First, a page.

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Menopausal Mother Nature

News about Climate Change and our Planet


Floating cities could ease the world’s housing crunch, the UN says – National Geographic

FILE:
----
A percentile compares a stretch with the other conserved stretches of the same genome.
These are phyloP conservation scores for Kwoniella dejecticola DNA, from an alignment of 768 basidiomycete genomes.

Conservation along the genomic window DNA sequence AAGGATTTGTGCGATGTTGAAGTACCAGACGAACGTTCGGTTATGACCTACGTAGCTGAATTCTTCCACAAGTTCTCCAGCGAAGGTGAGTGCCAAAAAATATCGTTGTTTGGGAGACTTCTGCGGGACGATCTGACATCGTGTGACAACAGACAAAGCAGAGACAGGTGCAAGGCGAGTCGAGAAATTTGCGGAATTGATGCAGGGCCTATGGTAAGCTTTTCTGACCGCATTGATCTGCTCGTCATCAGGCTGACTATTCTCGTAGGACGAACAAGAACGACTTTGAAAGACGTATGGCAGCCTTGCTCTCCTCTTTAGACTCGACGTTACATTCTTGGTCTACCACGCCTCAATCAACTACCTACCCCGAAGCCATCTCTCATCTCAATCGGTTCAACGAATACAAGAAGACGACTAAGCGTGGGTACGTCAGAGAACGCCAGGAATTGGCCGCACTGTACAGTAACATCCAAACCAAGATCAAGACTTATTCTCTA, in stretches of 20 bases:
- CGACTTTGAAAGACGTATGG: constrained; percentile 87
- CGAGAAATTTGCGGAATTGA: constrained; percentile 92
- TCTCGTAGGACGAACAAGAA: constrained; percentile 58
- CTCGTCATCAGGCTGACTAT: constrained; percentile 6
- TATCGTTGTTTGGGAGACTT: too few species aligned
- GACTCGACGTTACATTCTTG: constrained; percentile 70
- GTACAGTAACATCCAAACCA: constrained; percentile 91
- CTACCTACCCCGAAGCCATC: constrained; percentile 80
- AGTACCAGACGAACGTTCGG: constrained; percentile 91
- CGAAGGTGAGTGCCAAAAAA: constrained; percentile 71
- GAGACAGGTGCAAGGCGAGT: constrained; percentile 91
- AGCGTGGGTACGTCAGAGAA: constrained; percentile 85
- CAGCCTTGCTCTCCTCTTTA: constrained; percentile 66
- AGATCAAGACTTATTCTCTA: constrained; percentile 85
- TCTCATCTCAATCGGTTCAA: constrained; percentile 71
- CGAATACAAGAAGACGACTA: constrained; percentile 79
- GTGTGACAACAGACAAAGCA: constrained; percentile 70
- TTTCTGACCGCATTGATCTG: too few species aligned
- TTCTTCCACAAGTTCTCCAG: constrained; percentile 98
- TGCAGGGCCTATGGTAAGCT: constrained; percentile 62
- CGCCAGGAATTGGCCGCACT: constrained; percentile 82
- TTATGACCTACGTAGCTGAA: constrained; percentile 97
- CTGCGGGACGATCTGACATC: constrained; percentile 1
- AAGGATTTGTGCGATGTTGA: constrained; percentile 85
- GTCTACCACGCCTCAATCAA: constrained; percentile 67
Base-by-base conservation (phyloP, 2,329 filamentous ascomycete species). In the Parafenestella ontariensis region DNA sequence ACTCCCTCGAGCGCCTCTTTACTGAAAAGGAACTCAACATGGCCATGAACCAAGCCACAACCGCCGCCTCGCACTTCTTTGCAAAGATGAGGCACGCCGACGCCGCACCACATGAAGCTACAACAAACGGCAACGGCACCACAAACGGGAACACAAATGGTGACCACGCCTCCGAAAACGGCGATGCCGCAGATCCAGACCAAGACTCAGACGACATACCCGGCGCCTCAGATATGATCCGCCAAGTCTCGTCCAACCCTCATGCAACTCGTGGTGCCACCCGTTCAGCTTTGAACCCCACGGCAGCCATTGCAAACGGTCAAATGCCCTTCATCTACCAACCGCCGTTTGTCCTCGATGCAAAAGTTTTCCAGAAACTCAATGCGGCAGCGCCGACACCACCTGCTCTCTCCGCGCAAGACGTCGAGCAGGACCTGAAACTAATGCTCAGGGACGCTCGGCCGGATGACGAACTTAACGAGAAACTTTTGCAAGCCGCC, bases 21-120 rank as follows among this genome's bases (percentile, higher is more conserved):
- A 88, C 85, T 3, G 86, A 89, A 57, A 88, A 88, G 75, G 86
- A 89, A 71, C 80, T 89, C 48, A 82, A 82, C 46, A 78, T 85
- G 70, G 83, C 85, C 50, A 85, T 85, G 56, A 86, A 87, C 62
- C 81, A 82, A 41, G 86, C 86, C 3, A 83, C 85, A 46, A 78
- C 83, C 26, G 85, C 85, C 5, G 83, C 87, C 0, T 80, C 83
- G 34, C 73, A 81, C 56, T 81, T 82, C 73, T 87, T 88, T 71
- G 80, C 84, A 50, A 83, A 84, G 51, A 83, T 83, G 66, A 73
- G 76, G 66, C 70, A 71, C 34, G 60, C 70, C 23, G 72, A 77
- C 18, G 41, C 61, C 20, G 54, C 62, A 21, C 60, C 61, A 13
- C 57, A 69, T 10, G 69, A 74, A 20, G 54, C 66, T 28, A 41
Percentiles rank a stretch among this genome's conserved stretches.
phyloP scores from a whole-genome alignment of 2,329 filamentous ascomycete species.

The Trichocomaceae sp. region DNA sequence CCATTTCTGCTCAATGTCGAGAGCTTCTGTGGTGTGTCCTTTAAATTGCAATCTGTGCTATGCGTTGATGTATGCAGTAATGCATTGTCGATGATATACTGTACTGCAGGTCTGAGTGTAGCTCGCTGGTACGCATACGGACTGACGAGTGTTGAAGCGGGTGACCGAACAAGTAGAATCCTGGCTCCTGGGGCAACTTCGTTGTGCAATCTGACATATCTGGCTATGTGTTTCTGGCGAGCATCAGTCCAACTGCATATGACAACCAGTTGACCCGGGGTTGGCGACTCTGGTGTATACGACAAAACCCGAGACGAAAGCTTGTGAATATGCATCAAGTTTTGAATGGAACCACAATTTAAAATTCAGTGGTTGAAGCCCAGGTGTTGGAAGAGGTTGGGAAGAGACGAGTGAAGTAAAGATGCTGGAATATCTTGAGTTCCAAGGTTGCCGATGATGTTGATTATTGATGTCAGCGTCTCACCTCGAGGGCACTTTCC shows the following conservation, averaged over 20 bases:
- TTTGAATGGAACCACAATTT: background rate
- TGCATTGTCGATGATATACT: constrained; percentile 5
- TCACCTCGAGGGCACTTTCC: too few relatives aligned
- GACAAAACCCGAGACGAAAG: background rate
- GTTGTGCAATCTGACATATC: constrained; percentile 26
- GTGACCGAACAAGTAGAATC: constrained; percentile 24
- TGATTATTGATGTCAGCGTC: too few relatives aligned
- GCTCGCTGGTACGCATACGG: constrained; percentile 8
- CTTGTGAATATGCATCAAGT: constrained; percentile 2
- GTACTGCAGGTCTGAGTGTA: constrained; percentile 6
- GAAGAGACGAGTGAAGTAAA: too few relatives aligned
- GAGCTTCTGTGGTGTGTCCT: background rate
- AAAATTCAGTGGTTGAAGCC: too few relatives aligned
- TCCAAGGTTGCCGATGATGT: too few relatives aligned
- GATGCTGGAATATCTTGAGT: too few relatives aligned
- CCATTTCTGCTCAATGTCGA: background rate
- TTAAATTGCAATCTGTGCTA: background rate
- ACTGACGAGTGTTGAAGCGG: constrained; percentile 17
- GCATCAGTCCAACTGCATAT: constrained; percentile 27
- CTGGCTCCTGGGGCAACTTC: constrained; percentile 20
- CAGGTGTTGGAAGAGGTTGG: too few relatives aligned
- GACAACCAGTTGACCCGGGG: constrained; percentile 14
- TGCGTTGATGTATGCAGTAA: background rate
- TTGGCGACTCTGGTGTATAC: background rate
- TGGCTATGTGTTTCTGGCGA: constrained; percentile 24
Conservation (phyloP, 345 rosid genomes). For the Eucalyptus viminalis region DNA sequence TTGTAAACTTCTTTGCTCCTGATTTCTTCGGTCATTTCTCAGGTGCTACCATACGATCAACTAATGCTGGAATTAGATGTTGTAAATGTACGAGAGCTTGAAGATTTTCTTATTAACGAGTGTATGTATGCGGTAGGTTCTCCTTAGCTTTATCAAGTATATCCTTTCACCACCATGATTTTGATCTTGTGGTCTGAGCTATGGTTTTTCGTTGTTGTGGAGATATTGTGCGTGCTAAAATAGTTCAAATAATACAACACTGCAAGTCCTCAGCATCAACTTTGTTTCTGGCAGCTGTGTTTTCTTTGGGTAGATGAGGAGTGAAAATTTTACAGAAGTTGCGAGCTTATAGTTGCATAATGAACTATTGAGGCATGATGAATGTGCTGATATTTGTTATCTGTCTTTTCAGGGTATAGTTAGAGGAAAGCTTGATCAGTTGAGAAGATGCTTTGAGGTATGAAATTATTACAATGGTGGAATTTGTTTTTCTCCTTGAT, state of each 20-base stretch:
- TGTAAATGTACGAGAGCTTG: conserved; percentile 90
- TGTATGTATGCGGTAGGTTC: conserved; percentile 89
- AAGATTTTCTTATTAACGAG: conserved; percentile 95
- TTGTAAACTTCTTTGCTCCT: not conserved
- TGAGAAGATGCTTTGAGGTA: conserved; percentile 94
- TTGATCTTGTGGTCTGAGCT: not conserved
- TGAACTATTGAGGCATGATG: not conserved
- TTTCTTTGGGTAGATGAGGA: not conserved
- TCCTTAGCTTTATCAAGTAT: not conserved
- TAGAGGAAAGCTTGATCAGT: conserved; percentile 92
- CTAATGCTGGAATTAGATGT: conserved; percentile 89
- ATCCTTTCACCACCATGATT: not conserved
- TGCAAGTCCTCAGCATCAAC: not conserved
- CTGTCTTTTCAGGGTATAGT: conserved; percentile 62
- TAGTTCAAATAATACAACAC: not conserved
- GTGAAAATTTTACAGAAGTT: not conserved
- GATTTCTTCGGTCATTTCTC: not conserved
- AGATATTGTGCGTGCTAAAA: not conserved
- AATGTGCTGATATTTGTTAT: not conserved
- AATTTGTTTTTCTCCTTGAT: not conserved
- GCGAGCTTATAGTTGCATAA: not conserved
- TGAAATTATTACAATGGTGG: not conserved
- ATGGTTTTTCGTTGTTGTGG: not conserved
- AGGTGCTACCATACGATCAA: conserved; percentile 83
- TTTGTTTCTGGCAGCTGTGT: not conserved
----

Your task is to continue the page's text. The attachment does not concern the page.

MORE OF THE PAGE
This article was created in partnership with the National Geographic Society.The corridors and meeting rooms here bustled this week with a familiar-sounding mix of sessions, on “policy options for low fertility,” the launch of “The State of Pacific Youth Report,” the “International Day of Sport for Development and Peace.”But something completely different was going on in conference room 8 on Wednesday, where a glowing blue-and-beige model on a central podium illustrated the theme on the door: “Sustainable Floating Cities.” (See more photos of floating city concepts.)There, dozens of experts, investors, scientists, and officials—along with a group of students on a video link from Nairobi—explored a new approach to building offshore hubs of habitation, commerce, education, and recreation designed to ease pressures facing coastal cities squeezed between rising populations, rising seas and storm risk, resource limits, and threatened ecosystems.Bright and dark visions of humanity spreading from land to life offshore have been around for decades, with variants ranging from hopeful—a vaulting pyramid-shaped floating city conceived for Tokyo Bay in the 1960s by R. Buckminster Fuller—to involuntary, as with straggling survivors of a flooded planet building ragtag “atolls” in the dystopian 1995 film Waterworld.The developers, a company called Oceanix and partners including the Danish architect Bjarke Ingels, insist this time is different.


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